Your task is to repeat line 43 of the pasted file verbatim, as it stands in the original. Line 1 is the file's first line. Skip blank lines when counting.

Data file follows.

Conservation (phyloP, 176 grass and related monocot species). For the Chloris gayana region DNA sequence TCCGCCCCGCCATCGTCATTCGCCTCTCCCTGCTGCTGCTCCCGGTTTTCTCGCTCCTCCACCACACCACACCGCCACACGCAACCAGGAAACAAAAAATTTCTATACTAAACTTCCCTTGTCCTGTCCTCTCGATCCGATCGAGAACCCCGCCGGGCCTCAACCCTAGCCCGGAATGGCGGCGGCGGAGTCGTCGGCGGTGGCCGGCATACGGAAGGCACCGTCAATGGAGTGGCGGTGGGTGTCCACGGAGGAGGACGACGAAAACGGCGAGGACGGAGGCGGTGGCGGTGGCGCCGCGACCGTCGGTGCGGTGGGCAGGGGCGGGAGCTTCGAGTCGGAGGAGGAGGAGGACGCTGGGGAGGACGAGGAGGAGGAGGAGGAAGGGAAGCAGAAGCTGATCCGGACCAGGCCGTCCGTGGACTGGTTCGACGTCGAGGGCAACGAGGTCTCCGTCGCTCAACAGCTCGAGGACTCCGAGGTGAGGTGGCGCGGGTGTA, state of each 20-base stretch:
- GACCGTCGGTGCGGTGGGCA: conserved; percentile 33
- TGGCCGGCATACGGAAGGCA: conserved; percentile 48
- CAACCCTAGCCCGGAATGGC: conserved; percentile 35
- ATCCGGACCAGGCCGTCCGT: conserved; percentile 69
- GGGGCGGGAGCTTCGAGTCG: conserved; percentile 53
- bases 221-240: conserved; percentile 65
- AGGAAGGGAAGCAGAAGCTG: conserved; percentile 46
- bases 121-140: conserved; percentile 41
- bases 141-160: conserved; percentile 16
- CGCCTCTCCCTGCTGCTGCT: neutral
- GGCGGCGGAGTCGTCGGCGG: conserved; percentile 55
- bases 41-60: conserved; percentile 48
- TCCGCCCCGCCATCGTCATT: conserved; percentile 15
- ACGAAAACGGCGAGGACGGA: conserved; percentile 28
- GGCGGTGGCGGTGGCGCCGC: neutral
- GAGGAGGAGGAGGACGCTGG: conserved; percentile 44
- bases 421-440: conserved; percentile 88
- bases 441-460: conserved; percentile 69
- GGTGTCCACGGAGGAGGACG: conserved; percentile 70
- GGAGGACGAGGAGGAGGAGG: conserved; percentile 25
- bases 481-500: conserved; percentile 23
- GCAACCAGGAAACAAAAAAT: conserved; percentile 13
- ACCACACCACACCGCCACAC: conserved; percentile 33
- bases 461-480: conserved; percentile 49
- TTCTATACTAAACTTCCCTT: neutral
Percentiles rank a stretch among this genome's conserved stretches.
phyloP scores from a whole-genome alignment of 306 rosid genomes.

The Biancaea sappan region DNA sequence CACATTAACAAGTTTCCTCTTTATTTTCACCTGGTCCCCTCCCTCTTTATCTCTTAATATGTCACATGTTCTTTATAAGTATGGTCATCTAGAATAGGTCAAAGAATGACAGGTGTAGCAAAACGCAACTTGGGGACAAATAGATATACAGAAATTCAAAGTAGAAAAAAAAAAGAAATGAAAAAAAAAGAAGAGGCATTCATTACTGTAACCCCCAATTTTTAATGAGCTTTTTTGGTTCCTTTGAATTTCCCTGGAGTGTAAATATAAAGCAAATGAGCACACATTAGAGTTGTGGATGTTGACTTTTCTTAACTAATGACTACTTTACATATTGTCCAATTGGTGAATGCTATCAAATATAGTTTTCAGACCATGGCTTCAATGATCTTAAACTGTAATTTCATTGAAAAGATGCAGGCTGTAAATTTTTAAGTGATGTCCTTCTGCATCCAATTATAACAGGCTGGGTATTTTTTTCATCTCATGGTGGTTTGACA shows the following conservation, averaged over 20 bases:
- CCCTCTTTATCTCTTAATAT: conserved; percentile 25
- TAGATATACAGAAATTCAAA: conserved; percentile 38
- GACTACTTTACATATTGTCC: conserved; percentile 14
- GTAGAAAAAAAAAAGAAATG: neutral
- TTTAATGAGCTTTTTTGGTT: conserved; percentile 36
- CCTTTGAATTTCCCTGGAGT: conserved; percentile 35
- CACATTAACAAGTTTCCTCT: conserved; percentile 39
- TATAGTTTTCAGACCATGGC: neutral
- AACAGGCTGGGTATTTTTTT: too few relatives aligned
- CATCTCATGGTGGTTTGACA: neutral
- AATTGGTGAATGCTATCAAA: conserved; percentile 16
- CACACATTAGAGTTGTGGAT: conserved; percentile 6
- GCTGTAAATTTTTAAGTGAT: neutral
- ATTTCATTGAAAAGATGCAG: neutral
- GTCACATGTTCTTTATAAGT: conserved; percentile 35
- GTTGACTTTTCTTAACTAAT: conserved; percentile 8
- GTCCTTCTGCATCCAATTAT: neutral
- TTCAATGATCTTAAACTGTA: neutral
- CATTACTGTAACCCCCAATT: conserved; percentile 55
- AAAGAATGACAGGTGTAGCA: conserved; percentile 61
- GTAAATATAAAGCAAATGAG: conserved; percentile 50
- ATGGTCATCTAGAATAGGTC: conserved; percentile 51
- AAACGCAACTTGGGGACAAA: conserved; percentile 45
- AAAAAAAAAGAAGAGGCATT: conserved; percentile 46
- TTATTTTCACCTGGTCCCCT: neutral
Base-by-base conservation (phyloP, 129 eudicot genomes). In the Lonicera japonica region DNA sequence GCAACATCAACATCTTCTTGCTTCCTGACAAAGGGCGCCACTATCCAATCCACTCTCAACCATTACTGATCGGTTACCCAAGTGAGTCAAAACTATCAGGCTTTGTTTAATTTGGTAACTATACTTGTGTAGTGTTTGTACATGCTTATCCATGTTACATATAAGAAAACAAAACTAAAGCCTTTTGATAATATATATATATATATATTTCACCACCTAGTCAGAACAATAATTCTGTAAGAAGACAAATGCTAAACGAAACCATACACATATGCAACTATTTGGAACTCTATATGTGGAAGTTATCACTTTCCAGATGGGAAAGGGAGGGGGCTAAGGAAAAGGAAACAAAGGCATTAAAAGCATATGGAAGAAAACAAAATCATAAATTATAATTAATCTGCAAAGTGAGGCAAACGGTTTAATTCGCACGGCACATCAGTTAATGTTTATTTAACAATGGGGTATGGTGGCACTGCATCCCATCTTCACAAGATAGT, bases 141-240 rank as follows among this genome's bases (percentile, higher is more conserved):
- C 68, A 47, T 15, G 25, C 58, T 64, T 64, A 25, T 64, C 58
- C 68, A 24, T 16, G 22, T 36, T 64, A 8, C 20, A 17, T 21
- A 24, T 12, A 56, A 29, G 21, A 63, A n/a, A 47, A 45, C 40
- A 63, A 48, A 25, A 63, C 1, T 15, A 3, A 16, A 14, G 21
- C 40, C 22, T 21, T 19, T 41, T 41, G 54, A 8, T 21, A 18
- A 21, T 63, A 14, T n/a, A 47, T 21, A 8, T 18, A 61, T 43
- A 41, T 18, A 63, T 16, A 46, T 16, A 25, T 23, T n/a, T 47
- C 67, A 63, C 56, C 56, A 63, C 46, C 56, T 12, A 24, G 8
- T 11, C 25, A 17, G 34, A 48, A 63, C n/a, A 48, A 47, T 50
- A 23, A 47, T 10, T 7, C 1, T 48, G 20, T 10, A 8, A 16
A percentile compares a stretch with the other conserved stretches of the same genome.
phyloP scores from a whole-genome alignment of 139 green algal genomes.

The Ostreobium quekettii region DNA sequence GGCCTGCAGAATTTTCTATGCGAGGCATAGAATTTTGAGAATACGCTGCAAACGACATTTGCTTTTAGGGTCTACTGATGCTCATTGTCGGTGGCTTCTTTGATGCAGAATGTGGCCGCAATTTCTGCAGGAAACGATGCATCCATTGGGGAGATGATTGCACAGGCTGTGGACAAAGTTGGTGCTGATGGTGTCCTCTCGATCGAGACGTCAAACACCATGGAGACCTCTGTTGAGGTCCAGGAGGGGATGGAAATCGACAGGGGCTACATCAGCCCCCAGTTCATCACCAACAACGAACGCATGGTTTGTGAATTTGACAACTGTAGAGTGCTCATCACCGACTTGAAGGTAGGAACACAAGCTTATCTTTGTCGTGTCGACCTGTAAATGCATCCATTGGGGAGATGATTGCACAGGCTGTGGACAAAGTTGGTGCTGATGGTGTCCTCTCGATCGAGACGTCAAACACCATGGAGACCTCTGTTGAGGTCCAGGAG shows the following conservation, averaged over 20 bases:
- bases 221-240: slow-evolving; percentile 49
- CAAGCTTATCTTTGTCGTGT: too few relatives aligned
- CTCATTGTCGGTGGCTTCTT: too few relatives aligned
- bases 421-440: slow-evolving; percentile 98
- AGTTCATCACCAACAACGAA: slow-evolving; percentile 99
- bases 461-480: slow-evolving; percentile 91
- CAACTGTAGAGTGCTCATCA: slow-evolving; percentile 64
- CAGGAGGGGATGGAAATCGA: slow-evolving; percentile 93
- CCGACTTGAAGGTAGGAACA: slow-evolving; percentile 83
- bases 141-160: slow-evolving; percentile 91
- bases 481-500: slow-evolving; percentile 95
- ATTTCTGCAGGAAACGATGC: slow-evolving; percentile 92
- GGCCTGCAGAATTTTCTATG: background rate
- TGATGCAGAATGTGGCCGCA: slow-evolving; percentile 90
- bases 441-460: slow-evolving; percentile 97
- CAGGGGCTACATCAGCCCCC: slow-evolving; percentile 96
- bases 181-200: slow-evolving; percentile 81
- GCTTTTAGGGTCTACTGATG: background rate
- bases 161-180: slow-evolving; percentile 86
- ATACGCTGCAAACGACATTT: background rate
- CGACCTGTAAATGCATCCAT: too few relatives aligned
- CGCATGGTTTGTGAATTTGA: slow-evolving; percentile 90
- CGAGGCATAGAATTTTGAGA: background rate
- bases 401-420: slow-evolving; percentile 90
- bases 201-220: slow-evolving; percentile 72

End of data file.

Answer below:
- ATTTCATTGAAAAGATGCAG: neutral